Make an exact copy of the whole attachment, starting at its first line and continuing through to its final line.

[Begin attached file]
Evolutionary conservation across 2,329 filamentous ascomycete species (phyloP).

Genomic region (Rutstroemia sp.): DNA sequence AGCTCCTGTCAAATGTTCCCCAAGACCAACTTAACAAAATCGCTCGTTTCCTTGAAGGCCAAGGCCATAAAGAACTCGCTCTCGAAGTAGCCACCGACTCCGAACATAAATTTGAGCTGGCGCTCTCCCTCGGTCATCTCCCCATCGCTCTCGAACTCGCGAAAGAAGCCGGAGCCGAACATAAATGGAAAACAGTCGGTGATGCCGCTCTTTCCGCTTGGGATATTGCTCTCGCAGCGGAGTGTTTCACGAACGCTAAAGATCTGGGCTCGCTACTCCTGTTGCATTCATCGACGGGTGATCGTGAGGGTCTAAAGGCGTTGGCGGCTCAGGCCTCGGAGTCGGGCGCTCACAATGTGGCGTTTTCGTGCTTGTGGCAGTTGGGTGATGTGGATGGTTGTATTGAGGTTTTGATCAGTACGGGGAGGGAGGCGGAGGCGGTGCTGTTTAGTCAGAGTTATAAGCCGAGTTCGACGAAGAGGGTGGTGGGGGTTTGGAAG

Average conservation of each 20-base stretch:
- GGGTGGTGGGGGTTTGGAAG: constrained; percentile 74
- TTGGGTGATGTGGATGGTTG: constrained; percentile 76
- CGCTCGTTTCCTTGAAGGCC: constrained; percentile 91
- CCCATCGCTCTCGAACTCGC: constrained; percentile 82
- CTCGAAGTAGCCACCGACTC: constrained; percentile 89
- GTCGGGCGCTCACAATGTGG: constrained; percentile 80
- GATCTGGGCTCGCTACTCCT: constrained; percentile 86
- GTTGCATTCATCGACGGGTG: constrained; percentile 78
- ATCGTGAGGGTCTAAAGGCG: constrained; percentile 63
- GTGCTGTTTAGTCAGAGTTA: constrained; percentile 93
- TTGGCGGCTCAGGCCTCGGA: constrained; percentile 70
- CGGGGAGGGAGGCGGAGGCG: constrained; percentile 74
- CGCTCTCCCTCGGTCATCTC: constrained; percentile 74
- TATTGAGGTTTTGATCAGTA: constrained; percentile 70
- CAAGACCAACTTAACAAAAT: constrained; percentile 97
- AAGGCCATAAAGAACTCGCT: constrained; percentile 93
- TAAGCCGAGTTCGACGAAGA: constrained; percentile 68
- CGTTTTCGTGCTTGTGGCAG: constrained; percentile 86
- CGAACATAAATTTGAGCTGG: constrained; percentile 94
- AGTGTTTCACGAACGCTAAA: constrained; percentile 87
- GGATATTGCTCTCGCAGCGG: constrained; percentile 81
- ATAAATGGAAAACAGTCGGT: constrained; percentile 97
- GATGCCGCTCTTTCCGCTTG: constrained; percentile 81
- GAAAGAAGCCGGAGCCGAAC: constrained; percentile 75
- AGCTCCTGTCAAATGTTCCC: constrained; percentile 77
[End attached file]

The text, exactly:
Evolutionary conservation across 2,329 filamentous ascomycete species (phyloP).

Genomic region (Rutstroemia sp.): DNA sequence AGCTCCTGTCAAATGTTCCCCAAGACCAACTTAACAAAATCGCTCGTTTCCTTGAAGGCCAAGGCCATAAAGAACTCGCTCTCGAAGTAGCCACCGACTCCGAACATAAATTTGAGCTGGCGCTCTCCCTCGGTCATCTCCCCATCGCTCTCGAACTCGCGAAAGAAGCCGGAGCCGAACATAAATGGAAAACAGTCGGTGATGCCGCTCTTTCCGCTTGGGATATTGCTCTCGCAGCGGAGTGTTTCACGAACGCTAAAGATCTGGGCTCGCTACTCCTGTTGCATTCATCGACGGGTGATCGTGAGGGTCTAAAGGCGTTGGCGGCTCAGGCCTCGGAGTCGGGCGCTCACAATGTGGCGTTTTCGTGCTTGTGGCAGTTGGGTGATGTGGATGGTTGTATTGAGGTTTTGATCAGTACGGGGAGGGAGGCGGAGGCGGTGCTGTTTAGTCAGAGTTATAAGCCGAGTTCGACGAAGAGGGTGGTGGGGGTTTGGAAG

Average conservation of each 20-base stretch:
- GGGTGGTGGGGGTTTGGAAG: constrained; percentile 74
- TTGGGTGATGTGGATGGTTG: constrained; percentile 76
- CGCTCGTTTCCTTGAAGGCC: constrained; percentile 91
- CCCATCGCTCTCGAACTCGC: constrained; percentile 82
- CTCGAAGTAGCCACCGACTC: constrained; percentile 89
- GTCGGGCGCTCACAATGTGG: constrained; percentile 80
- GATCTGGGCTCGCTACTCCT: constrained; percentile 86
- GTTGCATTCATCGACGGGTG: constrained; percentile 78
- ATCGTGAGGGTCTAAAGGCG: constrained; percentile 63
- GTGCTGTTTAGTCAGAGTTA: constrained; percentile 93
- TTGGCGGCTCAGGCCTCGGA: constrained; percentile 70
- CGGGGAGGGAGGCGGAGGCG: constrained; percentile 74
- CGCTCTCCCTCGGTCATCTC: constrained; percentile 74
- TATTGAGGTTTTGATCAGTA: constrained; percentile 70
- CAAGACCAACTTAACAAAAT: constrained; percentile 97
- AAGGCCATAAAGAACTCGCT: constrained; percentile 93
- TAAGCCGAGTTCGACGAAGA: constrained; percentile 68
- CGTTTTCGTGCTTGTGGCAG: constrained; percentile 86
- CGAACATAAATTTGAGCTGG: constrained; percentile 94
- AGTGTTTCACGAACGCTAAA: constrained; percentile 87
- GGATATTGCTCTCGCAGCGG: constrained; percentile 81
- ATAAATGGAAAACAGTCGGT: constrained; percentile 97
- GATGCCGCTCTTTCCGCTTG: constrained; percentile 81
- GAAAGAAGCCGGAGCCGAAC: constrained; percentile 75
- AGCTCCTGTCAAATGTTCCC: constrained; percentile 77